Author: Patricia Badir
ISBN: 0268022151
Pages: 300
Year: 2009
View: 666
Read: 313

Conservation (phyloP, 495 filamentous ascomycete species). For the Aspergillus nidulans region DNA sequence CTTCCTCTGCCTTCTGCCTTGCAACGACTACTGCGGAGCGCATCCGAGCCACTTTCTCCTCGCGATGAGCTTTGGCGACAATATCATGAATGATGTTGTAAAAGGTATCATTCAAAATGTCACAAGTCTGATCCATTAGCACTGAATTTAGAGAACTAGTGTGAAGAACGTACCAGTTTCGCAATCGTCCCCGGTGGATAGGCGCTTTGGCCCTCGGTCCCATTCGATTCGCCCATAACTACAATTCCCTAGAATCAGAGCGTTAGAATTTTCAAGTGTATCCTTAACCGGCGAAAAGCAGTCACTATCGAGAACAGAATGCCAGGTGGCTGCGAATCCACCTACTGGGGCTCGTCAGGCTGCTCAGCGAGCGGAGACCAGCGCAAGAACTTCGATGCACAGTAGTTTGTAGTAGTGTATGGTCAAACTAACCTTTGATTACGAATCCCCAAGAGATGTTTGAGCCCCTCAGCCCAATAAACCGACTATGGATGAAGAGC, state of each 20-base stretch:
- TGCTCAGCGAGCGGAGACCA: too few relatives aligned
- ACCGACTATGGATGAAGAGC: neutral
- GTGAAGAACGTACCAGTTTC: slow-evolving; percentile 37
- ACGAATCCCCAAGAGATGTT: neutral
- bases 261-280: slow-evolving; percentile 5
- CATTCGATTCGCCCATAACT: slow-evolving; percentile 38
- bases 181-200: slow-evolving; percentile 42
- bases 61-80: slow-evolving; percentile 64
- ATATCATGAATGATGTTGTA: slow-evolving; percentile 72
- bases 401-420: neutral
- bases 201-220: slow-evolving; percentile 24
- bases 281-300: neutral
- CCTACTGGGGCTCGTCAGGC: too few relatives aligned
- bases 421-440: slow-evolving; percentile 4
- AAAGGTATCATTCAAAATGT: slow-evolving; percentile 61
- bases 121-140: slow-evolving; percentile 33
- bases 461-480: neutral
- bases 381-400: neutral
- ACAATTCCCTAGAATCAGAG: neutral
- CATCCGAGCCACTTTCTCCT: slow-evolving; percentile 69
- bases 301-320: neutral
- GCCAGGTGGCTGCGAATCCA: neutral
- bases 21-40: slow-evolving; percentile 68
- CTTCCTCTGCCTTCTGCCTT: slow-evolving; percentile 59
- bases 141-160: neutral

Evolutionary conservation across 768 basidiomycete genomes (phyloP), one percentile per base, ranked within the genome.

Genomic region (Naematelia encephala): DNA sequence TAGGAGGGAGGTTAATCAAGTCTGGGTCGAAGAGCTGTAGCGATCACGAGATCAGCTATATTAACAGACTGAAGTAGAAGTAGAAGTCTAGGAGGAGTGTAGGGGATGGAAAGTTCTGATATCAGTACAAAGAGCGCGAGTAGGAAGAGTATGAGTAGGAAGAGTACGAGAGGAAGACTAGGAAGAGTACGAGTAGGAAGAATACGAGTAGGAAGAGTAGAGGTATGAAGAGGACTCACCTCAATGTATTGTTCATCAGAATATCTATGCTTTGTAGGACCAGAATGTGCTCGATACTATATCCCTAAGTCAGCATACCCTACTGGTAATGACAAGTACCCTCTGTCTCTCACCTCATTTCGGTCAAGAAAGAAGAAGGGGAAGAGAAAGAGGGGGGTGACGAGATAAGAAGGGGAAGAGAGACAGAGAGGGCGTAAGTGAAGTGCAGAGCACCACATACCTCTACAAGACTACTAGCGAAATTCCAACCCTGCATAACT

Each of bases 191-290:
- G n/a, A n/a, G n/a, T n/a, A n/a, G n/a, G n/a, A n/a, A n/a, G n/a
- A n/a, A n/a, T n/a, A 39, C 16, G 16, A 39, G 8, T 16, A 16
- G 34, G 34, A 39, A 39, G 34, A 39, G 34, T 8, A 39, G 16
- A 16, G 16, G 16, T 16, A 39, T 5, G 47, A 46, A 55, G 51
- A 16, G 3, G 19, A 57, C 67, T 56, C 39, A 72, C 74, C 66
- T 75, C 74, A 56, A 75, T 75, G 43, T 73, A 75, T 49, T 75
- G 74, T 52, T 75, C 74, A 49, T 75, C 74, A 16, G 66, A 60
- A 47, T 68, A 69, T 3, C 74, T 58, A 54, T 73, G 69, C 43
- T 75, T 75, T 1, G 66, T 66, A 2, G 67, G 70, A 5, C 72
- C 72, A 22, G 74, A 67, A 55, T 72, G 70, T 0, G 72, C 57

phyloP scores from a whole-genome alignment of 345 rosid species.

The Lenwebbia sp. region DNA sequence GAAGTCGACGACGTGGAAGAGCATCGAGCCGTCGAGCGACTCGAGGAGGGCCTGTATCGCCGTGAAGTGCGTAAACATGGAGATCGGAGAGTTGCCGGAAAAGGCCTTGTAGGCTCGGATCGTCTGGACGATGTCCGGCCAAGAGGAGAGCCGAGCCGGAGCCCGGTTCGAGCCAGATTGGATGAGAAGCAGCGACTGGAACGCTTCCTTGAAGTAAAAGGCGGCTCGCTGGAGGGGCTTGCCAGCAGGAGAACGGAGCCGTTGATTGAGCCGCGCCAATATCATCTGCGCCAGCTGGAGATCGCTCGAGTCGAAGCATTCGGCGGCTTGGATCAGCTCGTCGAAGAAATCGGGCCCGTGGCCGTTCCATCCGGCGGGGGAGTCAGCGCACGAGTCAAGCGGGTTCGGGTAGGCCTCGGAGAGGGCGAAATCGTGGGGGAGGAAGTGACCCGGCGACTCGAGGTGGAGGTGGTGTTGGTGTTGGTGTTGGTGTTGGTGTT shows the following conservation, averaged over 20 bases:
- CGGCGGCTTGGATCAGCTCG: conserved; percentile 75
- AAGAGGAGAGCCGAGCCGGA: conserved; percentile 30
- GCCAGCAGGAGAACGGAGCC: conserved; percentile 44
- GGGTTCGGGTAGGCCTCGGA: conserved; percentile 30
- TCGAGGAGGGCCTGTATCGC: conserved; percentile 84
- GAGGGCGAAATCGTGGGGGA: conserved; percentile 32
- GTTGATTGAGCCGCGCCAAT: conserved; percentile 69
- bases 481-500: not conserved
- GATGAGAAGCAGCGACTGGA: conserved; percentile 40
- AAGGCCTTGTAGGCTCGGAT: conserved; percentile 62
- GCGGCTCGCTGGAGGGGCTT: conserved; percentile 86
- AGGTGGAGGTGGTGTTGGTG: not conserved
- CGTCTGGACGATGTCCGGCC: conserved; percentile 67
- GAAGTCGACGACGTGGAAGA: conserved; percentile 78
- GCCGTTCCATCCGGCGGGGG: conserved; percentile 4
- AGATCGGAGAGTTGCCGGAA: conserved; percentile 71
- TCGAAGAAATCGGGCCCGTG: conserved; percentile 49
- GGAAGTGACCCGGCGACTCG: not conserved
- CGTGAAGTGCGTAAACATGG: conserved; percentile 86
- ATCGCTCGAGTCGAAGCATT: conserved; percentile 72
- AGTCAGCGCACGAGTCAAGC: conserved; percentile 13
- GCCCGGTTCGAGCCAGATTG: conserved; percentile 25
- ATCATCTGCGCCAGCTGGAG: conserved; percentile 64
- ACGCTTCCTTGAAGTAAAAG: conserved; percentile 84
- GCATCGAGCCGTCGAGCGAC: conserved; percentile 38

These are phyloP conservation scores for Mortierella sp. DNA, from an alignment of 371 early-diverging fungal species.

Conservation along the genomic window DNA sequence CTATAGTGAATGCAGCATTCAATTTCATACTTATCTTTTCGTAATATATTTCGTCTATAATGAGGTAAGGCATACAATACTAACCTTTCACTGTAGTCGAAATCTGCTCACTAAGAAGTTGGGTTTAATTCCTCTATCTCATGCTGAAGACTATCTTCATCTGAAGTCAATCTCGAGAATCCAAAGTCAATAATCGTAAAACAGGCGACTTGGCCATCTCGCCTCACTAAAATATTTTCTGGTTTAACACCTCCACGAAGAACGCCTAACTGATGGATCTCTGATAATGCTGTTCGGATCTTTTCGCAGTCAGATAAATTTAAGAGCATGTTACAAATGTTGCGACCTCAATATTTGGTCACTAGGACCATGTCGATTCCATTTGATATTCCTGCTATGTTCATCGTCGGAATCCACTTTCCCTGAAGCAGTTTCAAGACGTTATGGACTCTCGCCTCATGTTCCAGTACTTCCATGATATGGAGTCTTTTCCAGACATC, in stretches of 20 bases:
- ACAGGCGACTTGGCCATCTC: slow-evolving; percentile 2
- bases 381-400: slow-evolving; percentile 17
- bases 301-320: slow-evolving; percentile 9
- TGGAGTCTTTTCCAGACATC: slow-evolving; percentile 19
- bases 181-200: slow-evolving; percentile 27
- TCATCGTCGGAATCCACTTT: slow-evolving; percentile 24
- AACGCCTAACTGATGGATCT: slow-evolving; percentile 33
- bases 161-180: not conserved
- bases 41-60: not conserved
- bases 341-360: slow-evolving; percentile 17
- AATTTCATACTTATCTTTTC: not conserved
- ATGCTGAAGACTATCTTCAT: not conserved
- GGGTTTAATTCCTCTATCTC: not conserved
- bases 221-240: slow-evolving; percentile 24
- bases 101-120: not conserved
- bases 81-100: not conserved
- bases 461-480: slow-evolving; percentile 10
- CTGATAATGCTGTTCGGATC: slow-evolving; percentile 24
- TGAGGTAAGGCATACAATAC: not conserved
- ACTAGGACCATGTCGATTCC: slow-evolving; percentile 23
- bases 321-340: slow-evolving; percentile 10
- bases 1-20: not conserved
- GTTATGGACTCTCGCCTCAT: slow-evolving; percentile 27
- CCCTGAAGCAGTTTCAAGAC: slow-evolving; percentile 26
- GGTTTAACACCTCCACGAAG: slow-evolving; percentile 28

Patricia Badir's The Maudlin Impression investigates the figure of Mary Magdalene in post-medieval English religious writings and visual representations. Badir argues that the medieval Magdalene story was not discarded as part of Reformation iconoclasm, but was enthusiastically embraced by English writers and artists and retold in a wide array of genres. This rich study bridges the historical division between medieval and early modern culture by showing the ways in which Protestant writers, as well as Catholics, used the medieval stories, art, and symbolism related to the biblical Magdalene as resources for thinking about the role of the affective and erotic in Christian devotion. Their literary and artistic glosses protected a range of religious devotional practices and lent embodied, tangible form to the God of the Reformation. They employed the Magdalene figure to articulate religious experience by means of a poetics that could avoid controversial questions of religious art while exploring the potency and appeal of the beautiful. The Maudlin Impression is a literary history of imitation and invention. It participates in the "religious turn" in early modern studies by demonstrating the resilience of a single topos across time and across changing Christian beliefs. "In this historically rich and theoretically informed study, Patricia Badir argues that the medieval figure of Mary Magdalene serves as a 'site of memory' for early modern writers, enabling them both to reflect on what has been lost in the aftermath of the Reformation and to fashion their own Protestant and Counter-Reformation models of piety, repentance, mourning, and holiness. Drawing from poems, plays, sermons, homilies, biographies, and paintings, Badir convincingly demonstrates the remarkable resiliency and flexibility of the Magdalene trope in the sixteenth and seventeenth centuries. Her fascinating narrative traces the evolution of the Magdalene from the Reformation to the Restoration and raises provocative questions about the mnemonic function of religious art, the power of beautiful images in an iconoclastic culture, and the place of affect, longing, and embodiment in a Protestant poetics." --Huston Diehl, University of Iowa "In the aftermath of the Reformation, the English wrote about Mary Magdalene. Sometimes she belongs to a specifically Protestant poetics: the gaudy Catholic whore turned Reformed penitent. Yet most post-Reformation Magdalenes resist Catholic-or-Protestant pigeonholing; instead, all unexpectedly, Badir's quick-eyed scholarship discloses continuities, convergences, recuperations. . . . [Her] book luminously teaches the all-important lesson that the Reformation fought in polemics was not necessarily the Reformation found in poetry." --Debora Shuger, University of California, Los Angeles "A marvelously textured account from an early modern perspective of an alluring sacred figure about whom there has recently been a Renaissance of cultural interest--popular as well as scholarly. Badir subtly explicates how the theological and artistic issues concerning the devotional depiction of the Magdalene go to the core of Christian representational practice, provoking, all along the way, questions about gender, desire, and sacred eroticism." --Richard Rambuss, Emory University